Aspen to get marijuana-patch production facility
A Snowmass Village man won approval from the Local Licensing Authority on Tuesday to manufacture hash-oil patches exclusively for medical marijuana patients.
The authority voted 3-0 in favor of Joshua Meacham’s application for a “medical marijuana infused products manufacturer’s license” with the city of Aspen. Board members appeared receptive to the idea, as their main concerns were about potential traffic the business would generate and how much marijuana would be kept at the facility.
Meacham, 26, told board members that the business, which will be located in an approximately 1,000-square-foot suite at 834 W. Hallam St., would not be open to the public. The patches would be distributed to medical marijuana dispensaries only within the state of Colorado, he said. The volume of manufacturing would be “driven by the market,” Meacham told the board. He said the goal is to sell 10,000 to 20,000 patches a month. Unlike Aspen’s marijuana dispensaries, “we will never come close to what they are doing in cash,” Meacham said.
“It’s really hard to say, but about 100 grams of hash oil would make about 10,000 patches,” he said. “That would be the maximum (at one time) if we reach peak production levels. … We will never have actual marijuana or flowers because we use oil extracted from the flowers (off site) and the oil is infused into the products.”
Meacham’s application states that his method of manufacturing the patches is “very safe” and that “we will not have any type of propane extraction or anything that has flames for any part of the business.”
The products would be made on-site with a roller-coater machine, which would put the hash oil into the patches, Meacham said. Patches could hold anywhere from 10 to 30 grams of THC, the mind-altering ingredient in marijuana. No chemicals would be added to the patches, Meacham said, noting they would be “organic.”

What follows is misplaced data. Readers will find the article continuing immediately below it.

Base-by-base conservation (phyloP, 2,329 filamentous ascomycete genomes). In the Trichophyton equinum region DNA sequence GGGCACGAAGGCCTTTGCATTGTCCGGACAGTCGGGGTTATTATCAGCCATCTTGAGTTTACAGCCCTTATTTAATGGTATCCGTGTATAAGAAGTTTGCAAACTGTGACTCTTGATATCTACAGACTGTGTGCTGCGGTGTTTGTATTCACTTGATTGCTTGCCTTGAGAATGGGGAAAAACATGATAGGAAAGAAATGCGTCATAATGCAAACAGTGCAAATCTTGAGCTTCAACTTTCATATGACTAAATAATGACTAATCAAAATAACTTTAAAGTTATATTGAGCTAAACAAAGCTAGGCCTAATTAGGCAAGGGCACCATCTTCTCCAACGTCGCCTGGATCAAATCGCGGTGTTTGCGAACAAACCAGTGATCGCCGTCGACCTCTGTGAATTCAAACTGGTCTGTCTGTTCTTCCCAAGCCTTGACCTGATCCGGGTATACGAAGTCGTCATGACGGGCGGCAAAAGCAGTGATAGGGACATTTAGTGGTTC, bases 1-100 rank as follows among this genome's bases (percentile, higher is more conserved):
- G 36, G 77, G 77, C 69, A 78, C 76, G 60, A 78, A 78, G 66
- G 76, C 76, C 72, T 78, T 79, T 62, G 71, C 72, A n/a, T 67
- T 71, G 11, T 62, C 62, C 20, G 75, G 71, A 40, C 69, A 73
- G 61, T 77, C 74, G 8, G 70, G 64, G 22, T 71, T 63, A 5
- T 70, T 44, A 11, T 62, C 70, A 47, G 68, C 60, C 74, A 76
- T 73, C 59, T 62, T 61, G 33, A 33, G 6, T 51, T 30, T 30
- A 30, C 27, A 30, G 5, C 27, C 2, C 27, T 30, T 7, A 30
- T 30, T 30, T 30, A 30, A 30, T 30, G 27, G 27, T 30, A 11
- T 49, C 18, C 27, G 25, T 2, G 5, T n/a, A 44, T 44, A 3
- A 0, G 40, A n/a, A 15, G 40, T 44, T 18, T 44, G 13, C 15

Patch users typically would feel the effects within 20 to 30 minutes. The patches would have a staying power of about three to four hours, but if a user felt that the effects were too harsh, they could remove the patch and the intensity would subside, Meacham said, noting that when one digests an edible marijuana product, that option isn’t available.
“The benefit of the patch is you can take it off,” he said.
He said medical marijuana patients would benefit from the pot patches because they wouldn’t have to consume an edible product or inhale smoke.
“It’s an alternative solution for individuals who can’t smoke or can’t eat it, especially with a lot of cancer patients,” he said.
Meacham said his plan is to staff five or six people and manufacture the products during daytime hours. He said he hopes to open the business within the next couple of weeks. It would be called RX Green Patches.
The only other Colorado manufacturer of pot patches is Denver-based Mary’s Medicinals, Meacham said.
In another development Tuesday, the board approved Aspen Green Dragon’s transfer of its retail marijuana operations from 400 E. Hyman Ave. to 409 E. Hyman Ave., which is on ground-level space below New York Pizza.
Store manager Jeff Kennedy said that the medical dispensary will remain at 409 E. Hyman Ave. Keeping the two retailers in separate locations would allow medical patients to enjoy a “discreet environment” that’s not available with the recreational and medical operations currently under the same roof.
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